We considered the **Navier Stokes equations**, used to model the **mechanics of fluids**, whose numerical solution is universally believed to be a serious and difficult task. For sake of simplicity, we decided to focus on planar, stationary and incompressible fluid motions disregarding turbulence.

We worked out some Scilab functions which opportunely called allowed us to solve three different benchmarks proposed very often in literature to test solvers. The agreement between the obtained results and the reference solutions is always very good, showing the reliability of our solver.

For the model set-up (geometry, construction, meshing, managing boundary conditions, etc…) we used gmsh (http://geuz.org/gmsh/), another useful open source software.

**Nonlinear system to solve:**

where:

- is the diffusivity contribution, a (6 x 6) symmetric matrix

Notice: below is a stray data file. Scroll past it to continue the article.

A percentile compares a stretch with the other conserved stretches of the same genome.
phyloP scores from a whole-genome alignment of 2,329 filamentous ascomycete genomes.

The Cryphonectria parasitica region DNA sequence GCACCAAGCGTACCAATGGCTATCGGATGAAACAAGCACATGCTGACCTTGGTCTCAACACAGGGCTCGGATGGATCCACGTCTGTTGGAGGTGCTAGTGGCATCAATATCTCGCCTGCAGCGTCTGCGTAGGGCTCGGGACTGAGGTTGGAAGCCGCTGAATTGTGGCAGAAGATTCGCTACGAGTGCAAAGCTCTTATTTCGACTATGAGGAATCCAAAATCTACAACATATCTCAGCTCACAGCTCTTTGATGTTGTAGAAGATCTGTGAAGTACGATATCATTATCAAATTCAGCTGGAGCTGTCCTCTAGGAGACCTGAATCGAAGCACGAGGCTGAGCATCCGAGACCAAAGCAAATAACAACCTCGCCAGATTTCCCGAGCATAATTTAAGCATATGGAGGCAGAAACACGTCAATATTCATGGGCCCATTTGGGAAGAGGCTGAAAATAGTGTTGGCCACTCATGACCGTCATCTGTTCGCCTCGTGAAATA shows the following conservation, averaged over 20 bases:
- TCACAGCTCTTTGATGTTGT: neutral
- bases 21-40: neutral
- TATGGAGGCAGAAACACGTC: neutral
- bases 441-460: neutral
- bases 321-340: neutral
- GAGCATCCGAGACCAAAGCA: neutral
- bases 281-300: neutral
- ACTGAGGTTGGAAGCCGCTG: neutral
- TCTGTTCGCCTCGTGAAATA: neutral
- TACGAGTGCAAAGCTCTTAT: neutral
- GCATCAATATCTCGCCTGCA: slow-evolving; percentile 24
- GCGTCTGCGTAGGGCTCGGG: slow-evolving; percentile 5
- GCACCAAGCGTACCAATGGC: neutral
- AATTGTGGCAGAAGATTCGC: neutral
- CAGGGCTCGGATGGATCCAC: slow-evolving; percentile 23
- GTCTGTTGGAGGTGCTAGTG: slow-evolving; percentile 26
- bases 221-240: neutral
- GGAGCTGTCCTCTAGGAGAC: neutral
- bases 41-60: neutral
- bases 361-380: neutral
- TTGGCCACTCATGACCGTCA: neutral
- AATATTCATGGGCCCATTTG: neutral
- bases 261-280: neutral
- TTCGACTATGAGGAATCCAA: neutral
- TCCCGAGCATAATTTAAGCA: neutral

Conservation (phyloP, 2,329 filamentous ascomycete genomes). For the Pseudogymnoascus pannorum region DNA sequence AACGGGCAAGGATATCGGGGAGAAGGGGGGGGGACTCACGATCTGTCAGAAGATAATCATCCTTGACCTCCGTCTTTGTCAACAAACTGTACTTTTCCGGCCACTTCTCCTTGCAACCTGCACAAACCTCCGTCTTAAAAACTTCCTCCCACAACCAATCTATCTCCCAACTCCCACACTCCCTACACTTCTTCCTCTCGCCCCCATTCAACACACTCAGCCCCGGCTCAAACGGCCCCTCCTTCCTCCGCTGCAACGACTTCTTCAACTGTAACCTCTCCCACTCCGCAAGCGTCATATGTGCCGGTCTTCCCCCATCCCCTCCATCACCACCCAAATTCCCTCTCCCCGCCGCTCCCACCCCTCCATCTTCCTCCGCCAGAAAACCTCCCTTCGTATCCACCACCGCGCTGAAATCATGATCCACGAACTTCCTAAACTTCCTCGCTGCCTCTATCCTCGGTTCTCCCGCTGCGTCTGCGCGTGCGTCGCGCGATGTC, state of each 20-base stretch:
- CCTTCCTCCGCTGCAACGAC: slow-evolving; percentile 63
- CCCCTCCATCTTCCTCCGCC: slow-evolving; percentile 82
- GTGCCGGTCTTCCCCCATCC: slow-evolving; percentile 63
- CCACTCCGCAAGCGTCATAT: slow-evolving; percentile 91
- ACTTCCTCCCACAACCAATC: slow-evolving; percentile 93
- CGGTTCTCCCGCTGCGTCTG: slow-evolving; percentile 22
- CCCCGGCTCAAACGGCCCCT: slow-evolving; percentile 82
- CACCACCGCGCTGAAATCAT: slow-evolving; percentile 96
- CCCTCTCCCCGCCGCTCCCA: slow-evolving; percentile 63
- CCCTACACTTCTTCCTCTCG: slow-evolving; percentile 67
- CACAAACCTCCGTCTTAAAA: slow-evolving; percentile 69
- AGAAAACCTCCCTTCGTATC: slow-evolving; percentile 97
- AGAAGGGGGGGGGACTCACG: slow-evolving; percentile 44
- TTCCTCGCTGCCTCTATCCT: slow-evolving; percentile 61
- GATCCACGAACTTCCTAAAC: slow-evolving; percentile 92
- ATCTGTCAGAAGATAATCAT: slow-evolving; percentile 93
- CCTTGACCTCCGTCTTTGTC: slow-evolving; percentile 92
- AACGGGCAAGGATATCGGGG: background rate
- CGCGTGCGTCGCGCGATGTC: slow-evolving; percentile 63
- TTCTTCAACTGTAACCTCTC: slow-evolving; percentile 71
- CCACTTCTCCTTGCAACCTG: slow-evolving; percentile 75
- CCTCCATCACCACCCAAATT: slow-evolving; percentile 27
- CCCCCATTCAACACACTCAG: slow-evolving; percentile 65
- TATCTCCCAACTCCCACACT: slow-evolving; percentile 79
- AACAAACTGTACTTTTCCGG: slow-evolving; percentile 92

The matrix Q(2 x 6) collects the first derivatives in the two directions of the quadratic

shape functions. - is the convective non-linear contribution, a (6 x 6) unsymmetric matrix. The vector N collects the quadratic shape functions.
- is the pressure contribution, a (6 x 3) matrix. The vector L collects the first derivatives of the linear shape functions in the specified direction.
- is the term coming from the incompressibility condition, a (3 x 6) matrix. The vector M collects the linear shape functions while Q collects the first derivatives of the quadratic shape functions in the specified direction.

**Meshing:**

The six-noded finite element used to discretize the fluid domain. The velocity field is modeled using quadratic shape functions and two unknowns at each black node are considered (Vx and Vy), while the pressure (P) is modeled using linear shape functions and only three unknowns are used at the corner nodes (the red ones).

**Applications:**

1. Benchmark computations of a laminar flow around a cylinder

3. Thermo-fluid simulation of an heat exchanger

**Sources:**

finite_element_solver_for_stationary_and_incompressible_Navier-Stokes_equations.pdf

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